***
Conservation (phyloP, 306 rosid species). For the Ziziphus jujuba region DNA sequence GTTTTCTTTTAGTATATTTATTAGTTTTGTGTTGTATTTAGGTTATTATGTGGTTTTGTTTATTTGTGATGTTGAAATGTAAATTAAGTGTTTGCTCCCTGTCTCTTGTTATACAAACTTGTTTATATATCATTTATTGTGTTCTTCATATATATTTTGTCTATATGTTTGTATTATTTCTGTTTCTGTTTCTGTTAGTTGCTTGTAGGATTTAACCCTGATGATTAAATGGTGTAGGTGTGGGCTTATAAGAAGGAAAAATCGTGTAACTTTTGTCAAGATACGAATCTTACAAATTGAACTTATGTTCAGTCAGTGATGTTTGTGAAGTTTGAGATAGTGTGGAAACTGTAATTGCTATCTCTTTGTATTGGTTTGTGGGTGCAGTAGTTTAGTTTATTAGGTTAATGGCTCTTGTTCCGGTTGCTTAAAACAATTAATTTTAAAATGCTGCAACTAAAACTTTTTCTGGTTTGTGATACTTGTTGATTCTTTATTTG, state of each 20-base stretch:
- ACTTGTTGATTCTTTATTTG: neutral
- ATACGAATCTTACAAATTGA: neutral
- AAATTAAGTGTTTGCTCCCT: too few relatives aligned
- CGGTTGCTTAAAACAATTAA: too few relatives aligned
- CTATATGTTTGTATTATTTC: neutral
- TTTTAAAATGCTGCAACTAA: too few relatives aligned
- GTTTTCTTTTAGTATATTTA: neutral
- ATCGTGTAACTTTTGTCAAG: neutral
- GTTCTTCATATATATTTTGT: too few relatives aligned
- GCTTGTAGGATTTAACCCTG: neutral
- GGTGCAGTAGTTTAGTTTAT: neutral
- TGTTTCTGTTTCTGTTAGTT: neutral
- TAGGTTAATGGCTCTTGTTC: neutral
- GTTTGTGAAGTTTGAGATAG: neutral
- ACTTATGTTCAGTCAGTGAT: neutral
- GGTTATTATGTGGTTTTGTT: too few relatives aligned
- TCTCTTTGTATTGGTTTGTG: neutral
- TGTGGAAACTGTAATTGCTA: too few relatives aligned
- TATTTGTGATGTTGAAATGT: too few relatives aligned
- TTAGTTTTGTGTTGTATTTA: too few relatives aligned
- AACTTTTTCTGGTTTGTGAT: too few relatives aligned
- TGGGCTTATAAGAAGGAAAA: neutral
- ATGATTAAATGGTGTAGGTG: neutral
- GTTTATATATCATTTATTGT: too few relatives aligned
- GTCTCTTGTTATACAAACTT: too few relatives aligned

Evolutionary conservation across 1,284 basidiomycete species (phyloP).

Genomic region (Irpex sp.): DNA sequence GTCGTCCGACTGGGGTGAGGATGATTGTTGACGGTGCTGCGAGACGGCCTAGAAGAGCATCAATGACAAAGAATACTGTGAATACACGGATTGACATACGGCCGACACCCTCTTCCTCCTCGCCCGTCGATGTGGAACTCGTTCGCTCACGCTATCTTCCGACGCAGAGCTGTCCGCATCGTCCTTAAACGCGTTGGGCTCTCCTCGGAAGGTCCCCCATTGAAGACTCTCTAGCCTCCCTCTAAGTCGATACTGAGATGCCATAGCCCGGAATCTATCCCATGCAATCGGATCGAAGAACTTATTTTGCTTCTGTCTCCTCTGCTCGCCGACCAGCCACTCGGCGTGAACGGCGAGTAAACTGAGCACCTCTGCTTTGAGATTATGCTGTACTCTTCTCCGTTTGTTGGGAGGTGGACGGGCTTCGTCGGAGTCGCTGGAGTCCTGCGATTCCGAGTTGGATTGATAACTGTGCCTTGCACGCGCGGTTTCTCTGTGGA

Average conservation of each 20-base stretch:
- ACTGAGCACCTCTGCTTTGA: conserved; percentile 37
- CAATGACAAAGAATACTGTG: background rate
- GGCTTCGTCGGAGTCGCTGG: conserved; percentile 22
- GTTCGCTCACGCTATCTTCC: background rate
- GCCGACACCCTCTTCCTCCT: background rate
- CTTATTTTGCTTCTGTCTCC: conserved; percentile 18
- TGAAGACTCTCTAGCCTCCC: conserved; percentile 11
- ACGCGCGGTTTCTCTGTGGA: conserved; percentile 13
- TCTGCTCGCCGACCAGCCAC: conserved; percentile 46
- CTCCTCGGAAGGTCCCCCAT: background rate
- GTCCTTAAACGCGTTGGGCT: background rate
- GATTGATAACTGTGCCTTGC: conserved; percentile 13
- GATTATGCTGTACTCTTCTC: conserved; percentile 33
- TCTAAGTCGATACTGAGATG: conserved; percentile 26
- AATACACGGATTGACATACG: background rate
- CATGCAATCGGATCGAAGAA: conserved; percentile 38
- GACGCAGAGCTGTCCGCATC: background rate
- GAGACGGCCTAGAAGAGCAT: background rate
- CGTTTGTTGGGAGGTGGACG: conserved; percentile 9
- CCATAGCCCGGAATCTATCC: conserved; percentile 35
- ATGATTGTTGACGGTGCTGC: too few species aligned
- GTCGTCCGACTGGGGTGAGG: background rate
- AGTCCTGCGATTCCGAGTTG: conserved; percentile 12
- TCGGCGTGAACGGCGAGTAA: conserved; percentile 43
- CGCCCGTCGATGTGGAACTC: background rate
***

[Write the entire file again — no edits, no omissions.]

Conservation (phyloP, 306 rosid species). For the Ziziphus jujuba region DNA sequence GTTTTCTTTTAGTATATTTATTAGTTTTGTGTTGTATTTAGGTTATTATGTGGTTTTGTTTATTTGTGATGTTGAAATGTAAATTAAGTGTTTGCTCCCTGTCTCTTGTTATACAAACTTGTTTATATATCATTTATTGTGTTCTTCATATATATTTTGTCTATATGTTTGTATTATTTCTGTTTCTGTTTCTGTTAGTTGCTTGTAGGATTTAACCCTGATGATTAAATGGTGTAGGTGTGGGCTTATAAGAAGGAAAAATCGTGTAACTTTTGTCAAGATACGAATCTTACAAATTGAACTTATGTTCAGTCAGTGATGTTTGTGAAGTTTGAGATAGTGTGGAAACTGTAATTGCTATCTCTTTGTATTGGTTTGTGGGTGCAGTAGTTTAGTTTATTAGGTTAATGGCTCTTGTTCCGGTTGCTTAAAACAATTAATTTTAAAATGCTGCAACTAAAACTTTTTCTGGTTTGTGATACTTGTTGATTCTTTATTTG, state of each 20-base stretch:
- ACTTGTTGATTCTTTATTTG: neutral
- ATACGAATCTTACAAATTGA: neutral
- AAATTAAGTGTTTGCTCCCT: too few relatives aligned
- CGGTTGCTTAAAACAATTAA: too few relatives aligned
- CTATATGTTTGTATTATTTC: neutral
- TTTTAAAATGCTGCAACTAA: too few relatives aligned
- GTTTTCTTTTAGTATATTTA: neutral
- ATCGTGTAACTTTTGTCAAG: neutral
- GTTCTTCATATATATTTTGT: too few relatives aligned
- GCTTGTAGGATTTAACCCTG: neutral
- GGTGCAGTAGTTTAGTTTAT: neutral
- TGTTTCTGTTTCTGTTAGTT: neutral
- TAGGTTAATGGCTCTTGTTC: neutral
- GTTTGTGAAGTTTGAGATAG: neutral
- ACTTATGTTCAGTCAGTGAT: neutral
- GGTTATTATGTGGTTTTGTT: too few relatives aligned
- TCTCTTTGTATTGGTTTGTG: neutral
- TGTGGAAACTGTAATTGCTA: too few relatives aligned
- TATTTGTGATGTTGAAATGT: too few relatives aligned
- TTAGTTTTGTGTTGTATTTA: too few relatives aligned
- AACTTTTTCTGGTTTGTGAT: too few relatives aligned
- TGGGCTTATAAGAAGGAAAA: neutral
- ATGATTAAATGGTGTAGGTG: neutral
- GTTTATATATCATTTATTGT: too few relatives aligned
- GTCTCTTGTTATACAAACTT: too few relatives aligned

Evolutionary conservation across 1,284 basidiomycete species (phyloP).

Genomic region (Irpex sp.): DNA sequence GTCGTCCGACTGGGGTGAGGATGATTGTTGACGGTGCTGCGAGACGGCCTAGAAGAGCATCAATGACAAAGAATACTGTGAATACACGGATTGACATACGGCCGACACCCTCTTCCTCCTCGCCCGTCGATGTGGAACTCGTTCGCTCACGCTATCTTCCGACGCAGAGCTGTCCGCATCGTCCTTAAACGCGTTGGGCTCTCCTCGGAAGGTCCCCCATTGAAGACTCTCTAGCCTCCCTCTAAGTCGATACTGAGATGCCATAGCCCGGAATCTATCCCATGCAATCGGATCGAAGAACTTATTTTGCTTCTGTCTCCTCTGCTCGCCGACCAGCCACTCGGCGTGAACGGCGAGTAAACTGAGCACCTCTGCTTTGAGATTATGCTGTACTCTTCTCCGTTTGTTGGGAGGTGGACGGGCTTCGTCGGAGTCGCTGGAGTCCTGCGATTCCGAGTTGGATTGATAACTGTGCCTTGCACGCGCGGTTTCTCTGTGGA

Average conservation of each 20-base stretch:
- ACTGAGCACCTCTGCTTTGA: conserved; percentile 37
- CAATGACAAAGAATACTGTG: background rate
- GGCTTCGTCGGAGTCGCTGG: conserved; percentile 22
- GTTCGCTCACGCTATCTTCC: background rate
- GCCGACACCCTCTTCCTCCT: background rate
- CTTATTTTGCTTCTGTCTCC: conserved; percentile 18
- TGAAGACTCTCTAGCCTCCC: conserved; percentile 11
- ACGCGCGGTTTCTCTGTGGA: conserved; percentile 13
- TCTGCTCGCCGACCAGCCAC: conserved; percentile 46
- CTCCTCGGAAGGTCCCCCAT: background rate
- GTCCTTAAACGCGTTGGGCT: background rate
- GATTGATAACTGTGCCTTGC: conserved; percentile 13
- GATTATGCTGTACTCTTCTC: conserved; percentile 33
- TCTAAGTCGATACTGAGATG: conserved; percentile 26
- AATACACGGATTGACATACG: background rate
- CATGCAATCGGATCGAAGAA: conserved; percentile 38
- GACGCAGAGCTGTCCGCATC: background rate
- GAGACGGCCTAGAAGAGCAT: background rate
- CGTTTGTTGGGAGGTGGACG: conserved; percentile 9
- CCATAGCCCGGAATCTATCC: conserved; percentile 35
- ATGATTGTTGACGGTGCTGC: too few species aligned
- GTCGTCCGACTGGGGTGAGG: background rate
- AGTCCTGCGATTCCGAGTTG: conserved; percentile 12
- TCGGCGTGAACGGCGAGTAA: conserved; percentile 43
- CGCCCGTCGATGTGGAACTC: background rate